So, what are we supposed to do? Because Paul didn’t write that just to tickle our ears. He didn’t just write those things for nothing to happen. He really means for all thirteen of those exhortations to become reality; and as we read them, to become more and more reality; and as we preach on them, to become more and more reality. They aren’t just there. So, we need help for what to do with the Bible, so that the Bible becomes powerful, changes us. This isn’t written for nothing.

Word and Spirit in Action

To get help, turn with me to Romans 15. I asked the apostle Paul, “Paul, have you got any help for us here on how to read chapter 12?” And Paul said, “Yes, it’s here in 15:15–16.”

On some points I have written to you very boldly by way of reminder . . .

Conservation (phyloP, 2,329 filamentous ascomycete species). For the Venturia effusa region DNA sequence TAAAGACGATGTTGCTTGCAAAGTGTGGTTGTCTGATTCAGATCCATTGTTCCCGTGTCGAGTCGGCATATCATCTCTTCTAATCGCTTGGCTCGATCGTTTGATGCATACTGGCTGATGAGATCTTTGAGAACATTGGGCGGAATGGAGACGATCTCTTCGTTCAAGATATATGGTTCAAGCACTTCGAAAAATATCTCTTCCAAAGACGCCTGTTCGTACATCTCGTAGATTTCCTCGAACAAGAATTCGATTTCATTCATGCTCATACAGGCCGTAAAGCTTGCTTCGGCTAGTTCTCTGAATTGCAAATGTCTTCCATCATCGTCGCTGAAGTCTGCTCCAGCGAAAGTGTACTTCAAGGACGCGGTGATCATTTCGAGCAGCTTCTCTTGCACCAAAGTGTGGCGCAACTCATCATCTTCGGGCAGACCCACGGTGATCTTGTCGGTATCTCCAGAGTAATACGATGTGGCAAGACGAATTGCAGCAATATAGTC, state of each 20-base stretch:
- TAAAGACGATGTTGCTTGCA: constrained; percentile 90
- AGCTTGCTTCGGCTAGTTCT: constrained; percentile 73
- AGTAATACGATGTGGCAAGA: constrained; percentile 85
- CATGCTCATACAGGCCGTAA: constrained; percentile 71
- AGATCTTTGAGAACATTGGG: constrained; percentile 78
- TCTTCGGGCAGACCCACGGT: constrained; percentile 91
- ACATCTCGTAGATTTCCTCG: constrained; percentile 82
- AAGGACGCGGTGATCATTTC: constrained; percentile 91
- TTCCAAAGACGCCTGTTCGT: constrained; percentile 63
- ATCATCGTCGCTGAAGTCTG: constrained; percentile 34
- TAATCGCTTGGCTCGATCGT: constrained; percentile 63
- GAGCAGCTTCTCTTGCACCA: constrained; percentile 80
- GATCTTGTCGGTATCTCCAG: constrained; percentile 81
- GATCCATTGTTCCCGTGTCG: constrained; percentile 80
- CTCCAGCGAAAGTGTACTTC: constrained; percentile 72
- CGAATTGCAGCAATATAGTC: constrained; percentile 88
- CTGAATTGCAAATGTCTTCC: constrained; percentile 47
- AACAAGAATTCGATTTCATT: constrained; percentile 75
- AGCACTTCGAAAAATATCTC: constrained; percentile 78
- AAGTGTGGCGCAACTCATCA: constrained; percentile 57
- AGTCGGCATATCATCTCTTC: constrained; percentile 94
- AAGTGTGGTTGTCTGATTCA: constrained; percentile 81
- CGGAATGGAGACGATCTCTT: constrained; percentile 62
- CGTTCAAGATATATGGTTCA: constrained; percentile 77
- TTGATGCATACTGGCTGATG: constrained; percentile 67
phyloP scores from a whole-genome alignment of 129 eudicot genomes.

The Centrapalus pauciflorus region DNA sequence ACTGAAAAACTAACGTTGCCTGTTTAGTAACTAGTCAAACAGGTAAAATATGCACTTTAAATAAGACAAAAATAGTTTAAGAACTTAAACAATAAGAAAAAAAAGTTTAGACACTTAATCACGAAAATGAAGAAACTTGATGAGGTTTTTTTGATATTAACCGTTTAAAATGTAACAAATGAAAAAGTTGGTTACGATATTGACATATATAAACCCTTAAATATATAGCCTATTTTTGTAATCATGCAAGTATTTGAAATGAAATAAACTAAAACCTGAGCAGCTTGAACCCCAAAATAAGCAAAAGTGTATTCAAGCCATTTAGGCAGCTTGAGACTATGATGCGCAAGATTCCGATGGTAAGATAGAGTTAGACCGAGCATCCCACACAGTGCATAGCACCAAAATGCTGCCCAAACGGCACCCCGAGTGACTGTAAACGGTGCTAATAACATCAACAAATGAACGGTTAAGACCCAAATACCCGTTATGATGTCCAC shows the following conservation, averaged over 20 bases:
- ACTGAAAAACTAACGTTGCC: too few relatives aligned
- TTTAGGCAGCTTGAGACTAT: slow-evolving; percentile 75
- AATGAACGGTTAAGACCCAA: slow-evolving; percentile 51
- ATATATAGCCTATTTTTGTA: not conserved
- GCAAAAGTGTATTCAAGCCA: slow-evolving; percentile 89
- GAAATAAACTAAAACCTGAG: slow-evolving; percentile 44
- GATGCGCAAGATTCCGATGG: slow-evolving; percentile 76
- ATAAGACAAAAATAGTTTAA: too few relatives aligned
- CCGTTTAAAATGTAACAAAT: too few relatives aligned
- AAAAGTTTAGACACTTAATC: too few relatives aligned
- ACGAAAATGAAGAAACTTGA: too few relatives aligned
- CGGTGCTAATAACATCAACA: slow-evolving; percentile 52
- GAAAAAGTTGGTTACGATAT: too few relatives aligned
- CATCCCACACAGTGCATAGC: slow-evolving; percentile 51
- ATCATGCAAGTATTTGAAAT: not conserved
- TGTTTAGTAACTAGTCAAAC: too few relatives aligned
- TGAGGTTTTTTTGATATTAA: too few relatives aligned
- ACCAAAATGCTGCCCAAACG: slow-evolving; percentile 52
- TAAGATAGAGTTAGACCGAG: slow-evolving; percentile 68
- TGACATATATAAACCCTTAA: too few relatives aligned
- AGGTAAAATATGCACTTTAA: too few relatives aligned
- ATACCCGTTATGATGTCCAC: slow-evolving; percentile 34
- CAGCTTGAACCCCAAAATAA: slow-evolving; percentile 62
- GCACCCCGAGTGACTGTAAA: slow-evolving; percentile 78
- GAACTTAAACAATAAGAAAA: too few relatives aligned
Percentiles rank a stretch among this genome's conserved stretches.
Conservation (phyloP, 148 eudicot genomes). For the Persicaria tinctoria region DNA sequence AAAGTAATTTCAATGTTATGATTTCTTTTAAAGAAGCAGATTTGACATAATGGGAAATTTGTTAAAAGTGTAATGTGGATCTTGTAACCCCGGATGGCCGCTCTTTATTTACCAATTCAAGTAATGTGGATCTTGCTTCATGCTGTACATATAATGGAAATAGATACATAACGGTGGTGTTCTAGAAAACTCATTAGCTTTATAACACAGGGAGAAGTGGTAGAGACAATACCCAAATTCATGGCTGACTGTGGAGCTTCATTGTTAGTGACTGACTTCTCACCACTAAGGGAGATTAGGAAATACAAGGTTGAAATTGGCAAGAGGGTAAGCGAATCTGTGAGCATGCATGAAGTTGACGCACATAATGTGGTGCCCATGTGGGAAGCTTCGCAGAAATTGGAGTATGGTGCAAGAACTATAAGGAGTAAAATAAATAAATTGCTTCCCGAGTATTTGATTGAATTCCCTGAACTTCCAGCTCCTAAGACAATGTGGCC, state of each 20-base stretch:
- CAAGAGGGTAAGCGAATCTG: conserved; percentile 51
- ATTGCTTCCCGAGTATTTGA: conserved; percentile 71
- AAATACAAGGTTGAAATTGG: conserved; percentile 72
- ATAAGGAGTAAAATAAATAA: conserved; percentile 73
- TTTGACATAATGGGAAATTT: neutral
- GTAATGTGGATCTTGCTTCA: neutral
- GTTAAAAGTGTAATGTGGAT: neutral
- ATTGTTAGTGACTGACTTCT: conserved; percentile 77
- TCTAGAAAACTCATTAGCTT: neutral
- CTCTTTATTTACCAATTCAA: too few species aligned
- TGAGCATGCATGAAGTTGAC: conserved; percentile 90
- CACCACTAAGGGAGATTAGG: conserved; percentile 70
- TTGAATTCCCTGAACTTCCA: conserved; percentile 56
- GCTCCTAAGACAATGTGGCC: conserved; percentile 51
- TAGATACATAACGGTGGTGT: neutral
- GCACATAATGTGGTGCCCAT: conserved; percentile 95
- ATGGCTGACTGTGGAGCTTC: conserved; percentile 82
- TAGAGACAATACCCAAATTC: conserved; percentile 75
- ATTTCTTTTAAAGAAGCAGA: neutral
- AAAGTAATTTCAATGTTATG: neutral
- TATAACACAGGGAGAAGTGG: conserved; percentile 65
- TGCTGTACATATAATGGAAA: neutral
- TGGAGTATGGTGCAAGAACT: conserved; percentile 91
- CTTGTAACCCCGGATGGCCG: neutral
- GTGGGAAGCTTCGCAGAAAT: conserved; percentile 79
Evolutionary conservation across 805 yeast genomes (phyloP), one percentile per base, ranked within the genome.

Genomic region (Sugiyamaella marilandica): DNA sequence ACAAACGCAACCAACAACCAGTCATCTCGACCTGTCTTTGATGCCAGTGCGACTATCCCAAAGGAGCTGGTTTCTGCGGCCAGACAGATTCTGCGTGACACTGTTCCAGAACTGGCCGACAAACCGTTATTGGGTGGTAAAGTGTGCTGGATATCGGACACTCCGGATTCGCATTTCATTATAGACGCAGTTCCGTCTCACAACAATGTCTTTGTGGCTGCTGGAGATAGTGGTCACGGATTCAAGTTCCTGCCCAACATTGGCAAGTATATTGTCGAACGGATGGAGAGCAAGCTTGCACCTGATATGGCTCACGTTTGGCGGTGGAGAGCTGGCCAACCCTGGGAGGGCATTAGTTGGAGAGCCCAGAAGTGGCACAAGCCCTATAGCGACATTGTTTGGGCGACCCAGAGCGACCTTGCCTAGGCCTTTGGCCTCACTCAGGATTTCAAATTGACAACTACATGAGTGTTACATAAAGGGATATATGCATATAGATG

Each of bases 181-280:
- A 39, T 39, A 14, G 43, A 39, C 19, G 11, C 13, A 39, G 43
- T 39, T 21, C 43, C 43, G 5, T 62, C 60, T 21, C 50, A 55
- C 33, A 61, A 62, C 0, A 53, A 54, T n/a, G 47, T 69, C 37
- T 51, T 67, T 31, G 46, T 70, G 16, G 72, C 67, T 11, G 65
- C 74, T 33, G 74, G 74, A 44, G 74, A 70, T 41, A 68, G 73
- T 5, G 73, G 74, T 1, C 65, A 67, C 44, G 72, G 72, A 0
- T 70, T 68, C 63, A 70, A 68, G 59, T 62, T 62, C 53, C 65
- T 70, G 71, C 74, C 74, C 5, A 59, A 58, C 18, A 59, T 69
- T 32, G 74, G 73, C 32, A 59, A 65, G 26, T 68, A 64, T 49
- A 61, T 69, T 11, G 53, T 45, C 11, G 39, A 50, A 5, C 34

Stop there. Just realize that the Bible, for veteran Christians, is mainly repeat. I will never read a new thing in the Bible. I’ve read the Bible dozens and dozens of times — every word of it, over and over again. I’ll never see a new word in the Bible. I pray that I will see new reality, new truth, new power, new implications. But the words — I’ve seen them all, over and over again.

Reminder — don’t ever begrudge a small group, a family devotion, a Bible reading, a sermon that is sheer reminder of what you already know, because God has things in those old familiar truths that you never saw yet and things to change in you that haven’t been changed yet. So, just be aware: the Bible is mainly reminder for all Christians, and that’s crucial for living the Christian life. Paul says,

I have written to you very boldly by way of reminder, because of the grace given me by God . . .

So, know that the Bible is a gracious gift. Paul was graced to write it for us. Don’t neglect it. Verse 16:

. . . to be a minister of Christ Jesus to the Gentiles in the priestly service of the gospel of God, so that the offering of the Gentiles may be acceptable, sanctified by the Holy Spirit.